He wants to follow, but feels obliged to insist on his own terms to the level of human understanding. The disciple places himself at the Master’s disposal, but at the same time retains the right to dictate his own terms. But then discipleship is no longer discipleship, but a program of our own to be arranged to suit ourselves, and to be judged in accordance with the standards of rational ethic.”

It is my prayer that God will raise up radical Christian who are committed to radical discipleship. This is the only way we will be able to gain respect and a hearing from the Muslims. Lord, may this be the standard and not the anomaly!

Face Mask Fellowship

Author: sethskim  |  Category: Various

I realized the power Christina has over my life. Last night, Christina somehow convinced me to try putting on a facial mask. At first I was very resistant because I have always associated guys putting on a facial mask with – well, I can’t say it on this blog :-)

When I saw it as a means of connection and good time of fellowship, I caved in. As the mask cream started to dry, I was shocked to feel the tightness on my skin. Christina made it clear to me that I could not laugh or move my facial muscle because it would crack and not work as well.

After rinsing off the mask, I was pleasantly surprised to feel the difference on my skin. But for the record, I don’t think I will be doing this on a regular basis. Oh, what some of the things people go through to take care of their skin!
 
 
 
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My facial mask mug shot – I still can’t believe I did it.
 
 
 
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I violated the facial mask rules by laughing… seriously, no shame.

Thoughts on “The Difference Maker”

Author: sethskim  |  Category: Visuals

 
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There are two groups of people when it comes to attitude – one that carries a bucket of gasoline and another that carries a bucket of water. Depending on the circumstance, some people either stoke the fire of optimism burn brightly or they eradicate it quickly.

I think we all have met people that make a difference through their attitudes. They are the kind of people who constantly see the cup half-full rather than half-empty. They are the “can-do” people in any situation. They are usually contagious people to be around because they stir up the fire of optimism in our own hearts.

John Maxwell, who has taught on leadership for more than a quarter of a century, constantly draws attention to this factor of attitude in a lot of his leadership materials. If leaders are the thermostat of any group then their attitude will determine how other people will respond in a particular situation.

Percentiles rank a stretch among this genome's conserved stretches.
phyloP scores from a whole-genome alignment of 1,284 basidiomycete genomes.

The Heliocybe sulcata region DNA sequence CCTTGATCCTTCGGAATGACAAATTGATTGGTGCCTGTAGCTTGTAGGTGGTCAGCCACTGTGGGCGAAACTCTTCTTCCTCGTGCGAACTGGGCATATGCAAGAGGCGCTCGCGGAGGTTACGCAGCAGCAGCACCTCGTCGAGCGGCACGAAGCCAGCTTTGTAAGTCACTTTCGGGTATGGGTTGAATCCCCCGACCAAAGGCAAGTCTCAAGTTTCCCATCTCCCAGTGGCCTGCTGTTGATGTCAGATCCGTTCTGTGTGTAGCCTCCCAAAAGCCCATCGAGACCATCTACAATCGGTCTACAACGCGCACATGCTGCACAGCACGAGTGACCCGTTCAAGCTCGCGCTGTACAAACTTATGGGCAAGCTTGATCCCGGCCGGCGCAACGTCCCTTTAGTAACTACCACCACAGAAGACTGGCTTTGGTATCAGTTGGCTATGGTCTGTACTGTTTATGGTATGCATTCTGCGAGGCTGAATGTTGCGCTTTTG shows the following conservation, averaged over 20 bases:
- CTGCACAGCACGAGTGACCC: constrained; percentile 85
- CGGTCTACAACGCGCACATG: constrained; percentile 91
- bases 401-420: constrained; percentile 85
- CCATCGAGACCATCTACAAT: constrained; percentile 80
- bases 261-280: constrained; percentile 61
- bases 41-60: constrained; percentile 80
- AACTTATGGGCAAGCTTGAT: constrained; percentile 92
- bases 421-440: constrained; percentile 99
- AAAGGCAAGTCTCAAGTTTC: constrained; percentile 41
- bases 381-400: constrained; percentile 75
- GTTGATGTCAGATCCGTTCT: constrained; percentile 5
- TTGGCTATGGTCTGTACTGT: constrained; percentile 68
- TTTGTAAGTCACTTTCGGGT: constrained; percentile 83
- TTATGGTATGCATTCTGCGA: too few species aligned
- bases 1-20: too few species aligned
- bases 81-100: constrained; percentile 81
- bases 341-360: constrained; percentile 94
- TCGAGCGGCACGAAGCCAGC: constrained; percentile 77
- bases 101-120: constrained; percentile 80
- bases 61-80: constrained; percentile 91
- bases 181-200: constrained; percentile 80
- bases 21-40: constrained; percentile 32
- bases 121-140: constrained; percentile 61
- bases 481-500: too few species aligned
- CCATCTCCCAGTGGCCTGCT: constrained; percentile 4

He mentions that there are the “Big Five Attitude Obstacles” that everybody faces: discouragement, change, problems, fear, and failure. The way we handle any one of these five obstacles shows us about our attitudes.

Here are some phrases that I highlighted from this book:

• People always project on the outside what they feel on the inside.

• Your attitude colors every aspect of your life. It is like the mind’s paintbrush.

• Poor self-image and poor attitudes often walk hand in hand. It’s hard to see anything in the world as positive if you see yourself as negative.

• Every thought you have shapes your life.

• My attitude in the areas that I do control will be the difference maker

• The happiest people in life don’t necessarily have the best of everything. They just try to make the best of everything.

• Life often gives you whatever you expect from it.

• Every challenge has an opportunity. And every opportunity has a challenge. A person’s attitude determines how she handles those.

• Because your attitude is your emotional approach to life… it’s the framework through which you see events, other people, even yourself.

The one phrase that stuck out for me was – “Most of the great work in this world was done by men and women who didn’t believe that what they were doing was impossible.”

When I think about history-makers and those who have transformed different parts of the world, they were people who believed that nothing is impossible. The Christians who made a difference were people who believed in a Great God who is able to do great things.

As we make the investment in our attitude, we will slowly see how powerful it really is in our daily lives.